This is as far as we got

One of the fathers at our Zen parenting group read this aloud at our last meeting, and I’d like to reproduce it here. It’s from the book Raising Spiritual Children in a Material World by Phil Catalfo:

I often think of the early humans who left behind the first religious artifacts: the cave paintings and henges of Neolithic Europe, the petroglyphs of the American southwest, totems and carvings and ceremonial adornments found among the ruins of ancient settlements around the world. I try to imagine what motivated them to create these images and objects, through which they still speak to us, in some cases, tens of thousands of years later. What prompted them to fashion brushes and pigments and invent religious art? What did they think they were doing? What were they saying to themselves, let alone us?

In my imagination, what they were saying goes something like this: We were here. We shared this place with these other beings. They had some powers, and we had some powers.There was so much magic we didn’t understand it all. There were spirits in the air, on the land, in the sea; everywhere, spirits. We think maybe we are spirits, too. We tried to understand just what we are. This is as far as we got.

I haven’t read the rest of the book yet, but I love that passage. Especially the last two lines. It’s how I view religions in general. Their texts, their scriptures, are not the last words on the subject. They’re as far as they got.

We still need to seek, because the story is far from over.

Advertisements

3 thoughts on “This is as far as we got

  1. Hi,
    I’m the author of that book, and those words. I’m so glad you enjoyed that passage–one of the parts of the book I’m proudest of, if I do say so myself–and hope you enjoy(ed) the rest of my book! It was published in 1997 and went out of print in 2001 or so; I can’t tell you how happy I am that people are still reading it, discussing it, and getting value out of it.

    I’m curious: Where is your Zen parenting group located, and who is the father who read that passage aloud at your meeting?

    Many blessings,

    Phil Catalfo

  2. Phil,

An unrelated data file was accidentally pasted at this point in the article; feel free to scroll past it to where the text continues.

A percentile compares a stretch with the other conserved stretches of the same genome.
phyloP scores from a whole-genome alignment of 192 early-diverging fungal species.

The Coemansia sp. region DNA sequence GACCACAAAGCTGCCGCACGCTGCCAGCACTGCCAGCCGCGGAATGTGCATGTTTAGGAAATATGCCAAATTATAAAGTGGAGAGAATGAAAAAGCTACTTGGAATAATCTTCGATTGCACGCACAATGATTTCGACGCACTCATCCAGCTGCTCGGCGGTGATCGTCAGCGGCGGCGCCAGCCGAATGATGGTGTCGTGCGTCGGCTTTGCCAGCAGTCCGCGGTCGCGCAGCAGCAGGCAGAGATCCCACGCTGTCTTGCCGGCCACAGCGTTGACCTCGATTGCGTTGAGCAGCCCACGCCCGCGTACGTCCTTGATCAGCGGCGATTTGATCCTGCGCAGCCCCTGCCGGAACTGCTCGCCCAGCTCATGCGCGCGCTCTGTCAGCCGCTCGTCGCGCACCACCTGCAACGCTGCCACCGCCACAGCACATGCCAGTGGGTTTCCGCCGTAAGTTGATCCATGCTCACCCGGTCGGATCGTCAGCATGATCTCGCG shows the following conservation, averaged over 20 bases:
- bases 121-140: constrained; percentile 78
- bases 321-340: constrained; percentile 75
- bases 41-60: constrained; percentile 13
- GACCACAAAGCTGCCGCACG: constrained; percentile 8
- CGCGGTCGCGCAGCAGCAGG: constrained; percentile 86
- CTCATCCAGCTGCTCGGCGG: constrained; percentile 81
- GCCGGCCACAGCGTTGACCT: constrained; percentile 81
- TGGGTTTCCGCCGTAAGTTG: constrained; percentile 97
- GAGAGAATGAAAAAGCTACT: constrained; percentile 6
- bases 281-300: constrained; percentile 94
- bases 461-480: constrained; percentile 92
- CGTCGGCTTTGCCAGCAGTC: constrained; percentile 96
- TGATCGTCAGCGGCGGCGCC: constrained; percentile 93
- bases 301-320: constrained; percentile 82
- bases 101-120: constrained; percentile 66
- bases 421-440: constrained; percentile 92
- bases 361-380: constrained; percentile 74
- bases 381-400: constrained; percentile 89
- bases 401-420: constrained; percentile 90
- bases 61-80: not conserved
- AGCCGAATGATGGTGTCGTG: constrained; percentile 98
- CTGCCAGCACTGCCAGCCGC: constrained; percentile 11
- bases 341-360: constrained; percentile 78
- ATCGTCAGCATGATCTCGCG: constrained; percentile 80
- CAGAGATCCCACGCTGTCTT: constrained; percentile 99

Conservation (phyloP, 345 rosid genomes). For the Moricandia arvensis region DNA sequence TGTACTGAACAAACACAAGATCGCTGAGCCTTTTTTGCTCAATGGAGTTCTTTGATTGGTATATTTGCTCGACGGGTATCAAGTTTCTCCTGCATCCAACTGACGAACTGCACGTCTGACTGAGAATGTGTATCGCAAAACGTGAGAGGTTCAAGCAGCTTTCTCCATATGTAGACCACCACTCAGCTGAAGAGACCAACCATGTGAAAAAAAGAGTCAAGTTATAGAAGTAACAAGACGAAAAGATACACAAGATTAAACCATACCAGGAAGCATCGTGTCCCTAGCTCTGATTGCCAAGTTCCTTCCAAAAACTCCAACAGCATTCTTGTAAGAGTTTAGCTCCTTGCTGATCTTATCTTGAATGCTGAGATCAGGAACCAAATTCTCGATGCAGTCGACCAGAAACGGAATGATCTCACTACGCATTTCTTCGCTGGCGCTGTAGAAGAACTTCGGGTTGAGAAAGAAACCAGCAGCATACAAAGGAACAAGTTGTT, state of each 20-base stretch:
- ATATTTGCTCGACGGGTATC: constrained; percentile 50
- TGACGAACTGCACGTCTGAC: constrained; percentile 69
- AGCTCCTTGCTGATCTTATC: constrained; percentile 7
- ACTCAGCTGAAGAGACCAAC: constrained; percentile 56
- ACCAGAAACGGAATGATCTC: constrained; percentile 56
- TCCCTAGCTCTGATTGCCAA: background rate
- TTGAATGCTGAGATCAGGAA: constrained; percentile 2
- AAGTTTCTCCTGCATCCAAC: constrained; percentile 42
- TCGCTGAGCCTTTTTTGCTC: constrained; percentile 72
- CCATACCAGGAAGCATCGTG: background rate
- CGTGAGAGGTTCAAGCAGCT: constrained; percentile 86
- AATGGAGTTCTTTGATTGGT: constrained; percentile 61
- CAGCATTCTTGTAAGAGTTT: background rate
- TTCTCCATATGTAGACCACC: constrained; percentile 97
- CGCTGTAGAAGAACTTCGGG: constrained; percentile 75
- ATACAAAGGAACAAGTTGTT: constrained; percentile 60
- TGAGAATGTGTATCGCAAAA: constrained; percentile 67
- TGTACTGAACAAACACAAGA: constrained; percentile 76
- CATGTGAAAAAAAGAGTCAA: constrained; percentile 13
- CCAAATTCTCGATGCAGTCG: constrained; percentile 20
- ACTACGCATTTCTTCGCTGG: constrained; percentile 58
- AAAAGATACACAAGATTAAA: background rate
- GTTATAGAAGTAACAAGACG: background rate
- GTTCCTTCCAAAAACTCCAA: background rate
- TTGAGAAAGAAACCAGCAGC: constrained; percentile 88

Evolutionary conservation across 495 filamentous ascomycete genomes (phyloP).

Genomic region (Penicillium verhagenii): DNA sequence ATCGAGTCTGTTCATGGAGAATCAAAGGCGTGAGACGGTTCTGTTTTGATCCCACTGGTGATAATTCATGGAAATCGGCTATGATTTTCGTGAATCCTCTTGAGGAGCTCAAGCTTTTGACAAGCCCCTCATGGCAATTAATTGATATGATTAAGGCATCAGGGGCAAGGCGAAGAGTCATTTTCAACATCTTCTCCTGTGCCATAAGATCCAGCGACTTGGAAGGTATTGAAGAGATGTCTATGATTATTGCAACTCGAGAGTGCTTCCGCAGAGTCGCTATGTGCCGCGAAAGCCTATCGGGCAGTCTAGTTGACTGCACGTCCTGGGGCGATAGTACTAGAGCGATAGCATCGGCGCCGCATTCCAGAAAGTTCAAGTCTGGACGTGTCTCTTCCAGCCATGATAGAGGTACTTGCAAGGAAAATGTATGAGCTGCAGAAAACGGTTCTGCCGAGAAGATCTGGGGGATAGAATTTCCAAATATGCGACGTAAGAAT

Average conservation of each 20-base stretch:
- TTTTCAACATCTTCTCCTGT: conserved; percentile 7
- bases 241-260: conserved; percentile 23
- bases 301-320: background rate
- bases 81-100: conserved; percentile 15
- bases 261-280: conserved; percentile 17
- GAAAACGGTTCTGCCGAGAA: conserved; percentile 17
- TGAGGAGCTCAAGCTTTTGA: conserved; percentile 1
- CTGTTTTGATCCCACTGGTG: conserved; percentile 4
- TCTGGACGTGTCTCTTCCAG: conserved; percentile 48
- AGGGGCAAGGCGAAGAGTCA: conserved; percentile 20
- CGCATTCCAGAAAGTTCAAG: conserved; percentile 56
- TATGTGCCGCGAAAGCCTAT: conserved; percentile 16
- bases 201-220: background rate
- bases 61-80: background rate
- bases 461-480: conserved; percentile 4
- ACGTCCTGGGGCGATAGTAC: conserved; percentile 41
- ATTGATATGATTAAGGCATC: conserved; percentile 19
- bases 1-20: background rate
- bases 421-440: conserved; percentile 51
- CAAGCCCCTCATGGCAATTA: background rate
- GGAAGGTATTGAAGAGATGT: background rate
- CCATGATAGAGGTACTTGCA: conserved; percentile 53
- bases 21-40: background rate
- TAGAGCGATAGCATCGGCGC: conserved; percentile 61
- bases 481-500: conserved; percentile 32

Funny thing. Your book was sitting on my wife’s nightstand for the longest time without me actually noticing the title. I began a Parenting Group at Empty Bowl Zendo in Morristown, NJ about a year ago and have since read bits and pieces and chapters of books on ‘Zen & Parenting’ and ‘Spiritual Parenting’, etc. Your’s is the first one read cover to cover. I guess the fact that it presented so many different perspectives kept it fresh for me.

    You should be proud of that passage, by the way; it touches the eternal in a very poignant way. It brings to mind one of my favorite poems.

    The Current
    by Wendell Berry

    Having once put his hand into the ground,
    seeding there what he hopes will outlast him,
    a man has made a marriage with his place,
    and if he leaves it his flesh will ache to go back.
    His hand has given up its birdlife in the air.
    It has reached into the dark like a root
    and begun to wake, quick and mortal, in timelessness.
    a flickering sap coursing upward into his head
    so that he sees the old tribespeople bend
    in the sun, digging with sticks, the forest opening
    to receive their hills of corn, squash, and beans,
    their lodges and graves, and closing again.
    He is made their descendant, what they left
    in the earth rising into him like a seasonal juice.
    And he sees the bearers of his own blood arriving,
    the forest burrowing into the earth as they come,
    their hands gathering the stones up into walls,
    and relaxing, the stones crawling back into the ground
    to lie still under the black wheels of machines.
    The current flowing to him through the earth
    flows past him, and he sees one descended from him,
    a young man who has reached into the ground,
    his hand held in the dark as by a hand.

    Peace,
    Tim

  3. Phil,

    Glad you found my blog. As you can see, I asked Tim Wever to respond directly to your questions.

    I’m enjoying the book, finding many parallels between your search and mine.

    Thanks for the good work.

    Peace & Love,

    Bill

Leave a Reply

Fill in your details below or click an icon to log in:

WordPress.com Logo

You are commenting using your WordPress.com account. Log Out / Change )

Twitter picture

You are commenting using your Twitter account. Log Out / Change )

Facebook photo

You are commenting using your Facebook account. Log Out / Change )

Google+ photo

You are commenting using your Google+ account. Log Out / Change )

Connecting to %s